In 2018 Whitten’s representing gallery Hauser & Wirth published his diary, in which he reveals his personal and artistic development as well as his frustrations and dilemmas. “I want to start 1986 with a clean slate,” he wrote. “Of course, this destroys any chance of getting a gallery, no one is interested in an artist at the end of a series and beginning a completely unknown beginning. I am black, 46 years old, angry, tired of teaching, tired of being poor. […] What am I to do?”
Whitten’s achievements haven’t been totally overlooked. Several artists, including Garry Grant, Adam Pendleton, and Mark Bradford, who represented the US at the 2017 Venice Biennale, have praised the artist and his influence. Whitten himself always referenced artists and other personalities he admired. In the 1980s and 1990s he started experimenting further with geometry, materiality, and light. Ode to Andy Warhol (1986) features a mix of varied rectangular patterns, some of which resemble brick walls or flooring.
During the same period Whitten started developing tesserae made out of small slabs of acrylic and oil which he then placed on the canvas. This was the result of years of research around the Mediterranean that began in 1969, when he started spending the summers in Crete. It resulted in paintings that look like mosaics of what at times resemble computer parts, glass, silicone, chocolate, soap, and resin. They are simply made of paint, but because of how they are cut, shaped, and positioned on the canvas, they play with light in novel ways. The artist famously said that he didn’t paint, but rather “made” paintings.
This technique gives the paintings a sculptural quality – the colors jump out of the picture, the tesserae seem to move as we walk past the canvas. Clocking for Stanley Kubrick, (1999), an oil-and-acrylic rectangular painting, evokes the cosmos splashed with green particles floating in the black matter of the universe, like an explosion of color. Another effect of the mosaic technique a screen-like quality. The picture can look pixelated, like a low-resolution screen seen from afar or the pixels of a monitor inspected up close.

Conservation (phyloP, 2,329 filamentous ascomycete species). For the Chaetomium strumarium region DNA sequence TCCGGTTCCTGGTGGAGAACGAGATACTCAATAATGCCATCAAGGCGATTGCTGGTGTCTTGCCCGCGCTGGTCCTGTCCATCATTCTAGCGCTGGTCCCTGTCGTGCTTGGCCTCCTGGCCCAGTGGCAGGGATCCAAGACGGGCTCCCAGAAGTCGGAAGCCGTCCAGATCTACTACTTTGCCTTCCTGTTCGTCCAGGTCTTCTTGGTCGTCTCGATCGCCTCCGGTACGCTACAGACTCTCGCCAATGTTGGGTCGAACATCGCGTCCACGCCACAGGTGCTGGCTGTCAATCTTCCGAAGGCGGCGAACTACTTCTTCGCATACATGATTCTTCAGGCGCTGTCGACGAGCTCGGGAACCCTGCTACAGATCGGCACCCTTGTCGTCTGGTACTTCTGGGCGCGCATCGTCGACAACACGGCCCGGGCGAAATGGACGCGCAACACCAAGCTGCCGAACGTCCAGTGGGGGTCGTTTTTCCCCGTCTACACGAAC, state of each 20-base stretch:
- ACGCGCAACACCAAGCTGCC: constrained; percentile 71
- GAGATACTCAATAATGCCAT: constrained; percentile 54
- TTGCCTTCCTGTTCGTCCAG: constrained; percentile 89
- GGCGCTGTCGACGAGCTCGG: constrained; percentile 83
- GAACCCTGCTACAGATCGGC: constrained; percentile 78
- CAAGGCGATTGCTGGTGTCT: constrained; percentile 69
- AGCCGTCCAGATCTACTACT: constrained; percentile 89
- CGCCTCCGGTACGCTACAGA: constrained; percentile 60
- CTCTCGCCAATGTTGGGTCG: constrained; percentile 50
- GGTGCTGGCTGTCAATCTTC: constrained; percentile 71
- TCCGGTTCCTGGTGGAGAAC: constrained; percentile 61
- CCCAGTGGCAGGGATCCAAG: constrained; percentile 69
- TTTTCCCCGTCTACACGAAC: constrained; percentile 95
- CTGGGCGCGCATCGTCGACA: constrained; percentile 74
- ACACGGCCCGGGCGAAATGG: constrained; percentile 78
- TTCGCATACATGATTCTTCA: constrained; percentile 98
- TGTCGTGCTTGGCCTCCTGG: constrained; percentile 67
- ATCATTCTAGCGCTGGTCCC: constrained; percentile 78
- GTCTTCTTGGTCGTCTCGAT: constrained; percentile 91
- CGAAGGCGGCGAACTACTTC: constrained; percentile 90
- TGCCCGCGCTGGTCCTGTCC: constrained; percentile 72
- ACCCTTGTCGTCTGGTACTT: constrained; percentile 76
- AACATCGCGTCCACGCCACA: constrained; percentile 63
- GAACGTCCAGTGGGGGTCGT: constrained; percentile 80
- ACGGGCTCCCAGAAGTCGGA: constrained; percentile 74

In Totem VI Annunciation for John Coltrane (2000), the artist splits the material further by vertically stacking eight parts of plywood with varying dimensions. As a young artist Whitten had the chance to meet Coltrane, whose way of working with “sheets of sound” resonated with Whitten’s “sheets of light” terminology. “[Coltrane] says, ‘Well, you know, it’s like a wave.’” Whitten recalled. “This is what I remember the most and something went off in my head. It identified with what I was feeling in painting.” His love for jazz also played a huge role in how he improvised and freed himself from the restraints of two-dimensional painting.
Whitten was interested in science, spirituality, and technology in relation to the materiality of painting and the world. The painting Apps for Obama (2011) is dedicated to former US President Barack Obama. With a background in shades from blue to white, it resembles the home screen of a smartphone or tablet with various apps icons aligned in rows. “I am convinced that that painting helped him to get reelected!” he mused. “It’s very symbolic references. It’s a referential painting.” The painting is a prime example of what Whitten could do with color and texture. Each icon has a different texture – at least to the eye – and some are amorphous, others more geometric. Some look like melting plastic, others like gemstones. What they all have in common its their unique plasticity.
Black culture, including politics and history, was a topic very dear to the artist. Black Monoliths is his only series exclusively named in dedication to Black people. “I could spend the rest of my life adding to this series,” he once said. “This is my contribution as a painter to memorialize these heroes through the abstract meaning of symbol.” Some of the people he has also dedicated paintings to include James Baldwin, Miles Davis, Lena Horne, Bobby Short, Romere Bearden, Al Loving, Norman Lewis, Amiri Baraka, Jayne Cortez, and Ralph Ellison. Jack’s Jack features Black Monolith X Birth of Muhammad Ali (2010). The painting consists of various small parts of acrylic splashed with color, looking like pebbles on closer inspection. For this series the artist froze an acrylic slab only to shatter it into pieces with a hammer much like Ali’s raw energy channeled through the plasticity of boxing.
Jack Whitten was a painter’s painter, a thinker, an activist. Throughout his career Whitten never stopped reinventing himself, pushing the possibilities of painting and its making, honoring the people he admired.
This text was commissioned within the framework of the project “Show me your Shelves”, which is funded by and is part of the yearlong campaign “Wunderbar Together (“Deutschlandjahr USA”/The Year ofGerman-American Friendship) by the German Foreign Office.